Sprint's (NYSE: S) years-long effort to be able to fully deploy its 800 MHz spectrum along the Mexican and Canadian borders got a boost after 29 U.S. senators wrote to Secretary of State John Kerry urging pressure on Mexican regulators to direct Mexican licensees in the band to retune to new channels.
Once that happens, U.S. public-safety organizations can retune their own channels, and then Sprint can move to fully use its spectrum and deploy LTE in the 800 MHz band along the border.
The letter was signed by Sen. Jerry Moran (R-Kan.) and a bipartisan group of 28 other senators. The letter noted that in 2004 the FCC required 800 MHz license holders and public-safety communications providers to work together to resolve potentially harmful interference. After years of negotiations, in 2012, the U.S. and Mexico struck an agreement called the "Revised Protocol." The deal is a shared band plan, allowing license holders on both sides of the border to use the 800 MHz band. The band plan lets U.S. licensees fully operate in border communities in Arizona, California, New Mexico, Nevada, Texas and Utah.
However, since then, the Federal Telecommunications Institute (the Mexican counterpart to the FCC) has not directed Mexican license holders to retune to new channels. Until that happens, the process can't move forward.
The senators wrote that they are "deeply concerned over the ongoing delay in the Mexican government in implementing the Revised Protocol." The lawmakers asked that by May 8, Kerry detail what actions the State Department intends to take, including working with the FCC to engage with Mexican regulators.
A State Department spokeswoman did not immediately have a comment.
Concurrently, public-safety officials also wrote to the State Department to urge the U.S. government to make the issue a "top U.S. priority." Officials from the Association of Public-Safety Communications Officials-International, the International Association of Chiefs of Police, the International Association of Fire Chiefs, the National Association of State EMS Officials and the National Sheriffs Association wrote to Amb. Daniel Sepulveda, who serves as coordinator for international communications and information policy.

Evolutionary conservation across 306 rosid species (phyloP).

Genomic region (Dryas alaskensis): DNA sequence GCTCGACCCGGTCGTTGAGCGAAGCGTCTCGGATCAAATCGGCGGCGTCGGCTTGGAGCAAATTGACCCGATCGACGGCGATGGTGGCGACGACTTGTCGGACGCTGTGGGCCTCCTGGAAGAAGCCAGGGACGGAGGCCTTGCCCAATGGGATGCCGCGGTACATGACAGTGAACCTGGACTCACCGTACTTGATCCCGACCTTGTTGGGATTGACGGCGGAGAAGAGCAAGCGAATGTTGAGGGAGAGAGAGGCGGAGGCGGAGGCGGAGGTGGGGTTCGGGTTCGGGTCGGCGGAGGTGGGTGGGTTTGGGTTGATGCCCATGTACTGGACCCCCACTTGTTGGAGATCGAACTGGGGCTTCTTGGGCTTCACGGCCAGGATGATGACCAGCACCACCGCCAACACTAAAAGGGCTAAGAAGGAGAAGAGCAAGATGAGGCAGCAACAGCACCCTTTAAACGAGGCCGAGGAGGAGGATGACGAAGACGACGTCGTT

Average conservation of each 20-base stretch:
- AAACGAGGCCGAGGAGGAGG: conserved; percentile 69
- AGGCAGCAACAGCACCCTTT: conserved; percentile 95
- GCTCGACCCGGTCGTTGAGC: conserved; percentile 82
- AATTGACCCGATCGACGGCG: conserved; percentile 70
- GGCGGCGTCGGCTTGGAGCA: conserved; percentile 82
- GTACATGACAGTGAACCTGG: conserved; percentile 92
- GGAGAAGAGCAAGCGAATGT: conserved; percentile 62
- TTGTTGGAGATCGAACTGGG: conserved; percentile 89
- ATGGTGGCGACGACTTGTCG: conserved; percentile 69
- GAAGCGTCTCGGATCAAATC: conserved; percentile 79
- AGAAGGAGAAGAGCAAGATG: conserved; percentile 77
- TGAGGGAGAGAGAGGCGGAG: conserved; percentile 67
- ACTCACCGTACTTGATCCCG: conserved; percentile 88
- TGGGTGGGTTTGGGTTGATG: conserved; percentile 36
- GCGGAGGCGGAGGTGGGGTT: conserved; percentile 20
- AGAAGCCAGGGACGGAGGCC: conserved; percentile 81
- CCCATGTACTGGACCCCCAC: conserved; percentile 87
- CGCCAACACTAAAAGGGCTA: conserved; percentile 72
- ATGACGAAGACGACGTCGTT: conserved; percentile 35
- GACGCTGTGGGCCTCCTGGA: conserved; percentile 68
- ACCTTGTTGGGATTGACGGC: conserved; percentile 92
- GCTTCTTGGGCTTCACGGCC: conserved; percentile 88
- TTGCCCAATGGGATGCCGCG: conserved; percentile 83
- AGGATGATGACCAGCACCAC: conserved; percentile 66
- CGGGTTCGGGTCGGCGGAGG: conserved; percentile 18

In that letter, they noted that 800 MHz rebanding is essentially done but there are some major gaps remaining. Those include Washington State, 82 counties in California and Arizona (including Los Angeles, San Diego, Phoenix and Tucson, Ariz.), Las Vegas, and major portions of New Mexico and West and South Texas.
They noted that "virtually every state and local public safety in the border area has secured funding to improve and modernize their 800 MHz systems as part of the rebanding process. However, they cannot take full advantage of these funds until 800 MHz licensees on the Mexican side of the border have first been retuned to make U.S. public safety replacement spectrum available consistent with the Revised Protocol."
Interestingly, one of the major Mexican license holders in the 800 MHz band is NII Holdings' Nextel Mexico operations, which AT&T (NYSE: T) just this week finished acquiring.
The cost of retuning the Mexican licensees is covered under the agreement, so NII and small license holders won't have to spend their money to retune.
"Continued delay by Mexico to implement the agreement delays our ability to modernize public safety communications and expand the availability of competitive wireless services in the U.S," Vonya McCann, senior vice president of government affairs at Sprint, said in a statement. "This strong statement by a bipartisan group of senators shows how important it is for the Mexican government to implement the international spectrum sharing agreement now."
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